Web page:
Next week is pivotal for the future of artistic diversity in the UK. On 4 July Parliament will debate whether the EBacc should include expressive arts subjects, with the result having potentially huge ramifications for who the arts are 'for' in Britain - are they for everyone to practice and appreciate, or are they the preserve of a wealthy and culturally homogenous elite?
I'm not for a moment saying we shouldn't think and plan and act at our absolute best. But there is little point in our existence unless we can achieve change for people we are here for. The biggest risk of all is failing the people who need us. Let's urge charities on, let's give them the room to breathe, and our support to take courage.
"I used to work for the Cats Protection League," said Mark Salway, leaning back in his chair with a smile. "The fundraising team ran a big campaign to raise money for a cat called Scrunchy, which did well. But, I pointed out to them, that this 'restricted funding' could only be used for a cat called Scrunchy, or we'd be breaking the law!
Food. It nourishes our demanding bodies, reminds us of the nostalgic home and people we once shared it with; and it is the rope that ties us to our cultural identity. We are served generous portions of it by our local curry restaurant, and we serve it proudly from our own kitchens to our friends and loved ones.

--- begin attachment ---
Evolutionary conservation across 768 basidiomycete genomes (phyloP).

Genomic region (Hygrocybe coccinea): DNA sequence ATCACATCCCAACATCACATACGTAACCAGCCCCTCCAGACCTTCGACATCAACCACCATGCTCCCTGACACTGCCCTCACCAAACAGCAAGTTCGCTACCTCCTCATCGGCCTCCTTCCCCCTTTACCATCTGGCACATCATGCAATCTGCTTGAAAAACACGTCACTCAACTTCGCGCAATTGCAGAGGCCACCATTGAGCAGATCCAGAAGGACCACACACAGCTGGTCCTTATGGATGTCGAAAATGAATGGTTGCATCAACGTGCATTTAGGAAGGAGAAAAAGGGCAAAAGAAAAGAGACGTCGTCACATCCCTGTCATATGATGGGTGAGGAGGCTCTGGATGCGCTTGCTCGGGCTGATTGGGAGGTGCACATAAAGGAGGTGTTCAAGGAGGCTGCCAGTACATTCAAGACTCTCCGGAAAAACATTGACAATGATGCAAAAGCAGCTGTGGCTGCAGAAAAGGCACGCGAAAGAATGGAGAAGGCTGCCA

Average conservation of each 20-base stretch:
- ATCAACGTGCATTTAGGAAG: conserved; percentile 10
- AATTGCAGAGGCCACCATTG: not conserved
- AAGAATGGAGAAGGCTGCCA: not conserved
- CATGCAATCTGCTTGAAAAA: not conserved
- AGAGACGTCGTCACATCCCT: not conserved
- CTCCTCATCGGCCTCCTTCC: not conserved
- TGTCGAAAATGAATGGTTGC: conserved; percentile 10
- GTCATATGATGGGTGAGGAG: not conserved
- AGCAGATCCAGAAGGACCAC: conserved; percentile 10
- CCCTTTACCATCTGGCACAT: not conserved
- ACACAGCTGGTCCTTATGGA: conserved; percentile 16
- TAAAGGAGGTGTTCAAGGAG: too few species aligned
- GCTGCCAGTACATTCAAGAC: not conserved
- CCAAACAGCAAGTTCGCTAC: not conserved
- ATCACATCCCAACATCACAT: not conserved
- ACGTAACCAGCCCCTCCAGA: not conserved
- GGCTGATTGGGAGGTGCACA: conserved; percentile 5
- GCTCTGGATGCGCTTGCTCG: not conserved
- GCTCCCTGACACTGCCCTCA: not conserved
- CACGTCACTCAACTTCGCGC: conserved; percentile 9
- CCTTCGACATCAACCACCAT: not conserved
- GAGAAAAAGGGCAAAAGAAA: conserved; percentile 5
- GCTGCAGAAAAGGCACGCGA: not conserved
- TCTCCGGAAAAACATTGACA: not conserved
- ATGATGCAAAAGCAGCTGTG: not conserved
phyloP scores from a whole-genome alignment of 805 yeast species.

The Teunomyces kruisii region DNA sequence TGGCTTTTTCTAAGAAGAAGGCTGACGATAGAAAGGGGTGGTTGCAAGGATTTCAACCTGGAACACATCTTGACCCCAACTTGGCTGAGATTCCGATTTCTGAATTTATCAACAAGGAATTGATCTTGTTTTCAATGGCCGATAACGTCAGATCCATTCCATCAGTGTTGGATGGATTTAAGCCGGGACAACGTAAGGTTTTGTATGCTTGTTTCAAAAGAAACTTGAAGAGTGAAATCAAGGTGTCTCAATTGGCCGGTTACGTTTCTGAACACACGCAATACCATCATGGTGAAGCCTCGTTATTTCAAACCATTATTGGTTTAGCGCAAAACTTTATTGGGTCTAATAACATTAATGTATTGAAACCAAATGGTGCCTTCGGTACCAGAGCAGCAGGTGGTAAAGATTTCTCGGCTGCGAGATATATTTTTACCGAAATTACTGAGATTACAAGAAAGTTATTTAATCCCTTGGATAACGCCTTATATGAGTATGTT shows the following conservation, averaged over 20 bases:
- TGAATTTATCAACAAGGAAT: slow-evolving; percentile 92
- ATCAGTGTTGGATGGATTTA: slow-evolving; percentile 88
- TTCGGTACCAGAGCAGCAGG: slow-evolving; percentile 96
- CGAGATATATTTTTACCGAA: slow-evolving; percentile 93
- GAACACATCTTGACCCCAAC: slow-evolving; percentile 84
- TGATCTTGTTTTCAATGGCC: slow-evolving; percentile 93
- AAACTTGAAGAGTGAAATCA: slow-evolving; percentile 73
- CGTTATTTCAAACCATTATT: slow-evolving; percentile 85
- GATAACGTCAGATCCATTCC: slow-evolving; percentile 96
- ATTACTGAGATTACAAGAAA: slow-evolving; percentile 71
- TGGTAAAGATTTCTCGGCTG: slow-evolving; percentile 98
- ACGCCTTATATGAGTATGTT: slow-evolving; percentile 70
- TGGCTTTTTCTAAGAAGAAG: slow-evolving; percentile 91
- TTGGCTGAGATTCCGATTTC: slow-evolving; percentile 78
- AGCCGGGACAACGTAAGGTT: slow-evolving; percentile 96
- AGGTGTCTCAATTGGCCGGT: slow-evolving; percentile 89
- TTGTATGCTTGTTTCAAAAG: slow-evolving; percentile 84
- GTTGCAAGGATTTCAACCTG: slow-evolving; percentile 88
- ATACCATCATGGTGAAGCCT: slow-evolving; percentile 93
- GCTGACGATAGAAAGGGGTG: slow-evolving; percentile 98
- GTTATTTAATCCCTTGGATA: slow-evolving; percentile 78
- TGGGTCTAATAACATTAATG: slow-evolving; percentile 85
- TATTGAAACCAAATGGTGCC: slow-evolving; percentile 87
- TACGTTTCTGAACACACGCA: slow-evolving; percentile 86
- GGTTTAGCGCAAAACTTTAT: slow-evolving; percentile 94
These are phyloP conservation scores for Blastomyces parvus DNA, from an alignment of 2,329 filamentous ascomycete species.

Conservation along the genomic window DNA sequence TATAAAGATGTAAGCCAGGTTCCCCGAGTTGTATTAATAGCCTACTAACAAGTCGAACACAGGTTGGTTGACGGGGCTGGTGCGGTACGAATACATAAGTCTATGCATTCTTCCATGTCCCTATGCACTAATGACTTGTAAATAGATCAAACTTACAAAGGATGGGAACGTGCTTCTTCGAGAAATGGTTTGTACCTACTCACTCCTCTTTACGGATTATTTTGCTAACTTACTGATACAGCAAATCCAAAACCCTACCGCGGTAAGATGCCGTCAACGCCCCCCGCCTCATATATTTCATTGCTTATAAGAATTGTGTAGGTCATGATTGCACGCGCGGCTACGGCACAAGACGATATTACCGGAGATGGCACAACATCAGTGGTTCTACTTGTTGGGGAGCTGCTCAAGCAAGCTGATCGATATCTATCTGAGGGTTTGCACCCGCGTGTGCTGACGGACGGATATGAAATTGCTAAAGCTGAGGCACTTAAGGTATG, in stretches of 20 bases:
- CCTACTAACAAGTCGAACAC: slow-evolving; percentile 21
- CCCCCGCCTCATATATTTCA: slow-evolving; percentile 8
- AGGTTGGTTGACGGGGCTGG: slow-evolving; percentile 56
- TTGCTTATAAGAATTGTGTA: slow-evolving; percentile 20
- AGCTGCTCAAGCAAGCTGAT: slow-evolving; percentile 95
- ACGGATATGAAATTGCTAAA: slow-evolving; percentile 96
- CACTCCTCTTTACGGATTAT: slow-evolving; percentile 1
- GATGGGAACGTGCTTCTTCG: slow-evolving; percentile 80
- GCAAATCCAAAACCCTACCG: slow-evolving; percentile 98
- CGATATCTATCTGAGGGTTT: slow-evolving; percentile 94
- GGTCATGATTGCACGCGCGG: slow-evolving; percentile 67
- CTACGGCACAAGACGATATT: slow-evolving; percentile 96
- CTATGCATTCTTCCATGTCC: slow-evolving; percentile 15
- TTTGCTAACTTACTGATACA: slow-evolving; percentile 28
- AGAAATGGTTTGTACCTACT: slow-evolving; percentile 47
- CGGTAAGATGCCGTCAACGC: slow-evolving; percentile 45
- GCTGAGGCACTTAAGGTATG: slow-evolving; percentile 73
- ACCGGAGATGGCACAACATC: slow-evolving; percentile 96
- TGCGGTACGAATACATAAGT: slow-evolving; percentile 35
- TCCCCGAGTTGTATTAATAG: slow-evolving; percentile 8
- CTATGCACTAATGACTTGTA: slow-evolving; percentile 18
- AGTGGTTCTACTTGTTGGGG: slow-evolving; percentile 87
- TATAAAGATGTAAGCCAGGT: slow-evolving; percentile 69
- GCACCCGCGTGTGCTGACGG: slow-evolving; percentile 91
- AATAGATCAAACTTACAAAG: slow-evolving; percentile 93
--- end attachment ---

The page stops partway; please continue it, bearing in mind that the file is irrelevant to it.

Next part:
When World Refugee Day was first introduced by the United Nations in 2000, it was a rare opportunity to raise awareness of the huge challenges facing refugees fleeing from violence, food insecurity and drought - a much needed opportunity to encourage the media to shine a light on the human stories behind the statistics.
Ramadan is a special season; for a Muslim charity the usual focus is on fundraising, where a charity can receive between a third and a half of its annual income. But for many working in the charity sector, it is a time where they reconcile their relationship between those in poverty, and their relationship with God.
Volunteering doesn't always conjure the most romantic of images. Generally it's visions of solitary trips leafleting or rattling a tin in a shopping centre. But it can and does have a massive impact on our economy and on people's wellbeing; something we at Sue Ryder know very well and want to try and celebrate this Volunteers' Week.
Rob attributes the happiness in his life to his relationship with Gill, his wife of 24 years. They met when Rob was in a psychiatric hospital in Northampton. A whole food cooperative - Daily Bread - employed patients from the hospital, and staff to support them as a way of aiding their recovery. Gill was a member, and Rob was one of the patients she supported.
At its core, blockchain technology is a way to enforce trust and transparency amongst people transacting with each other. I was intrigued by the increasing use of Bitcoin for donations, for example, and by the creation of very serious all-blockchain NGOs dedicated to empowering the unbanked in some of the poorest regions of the world.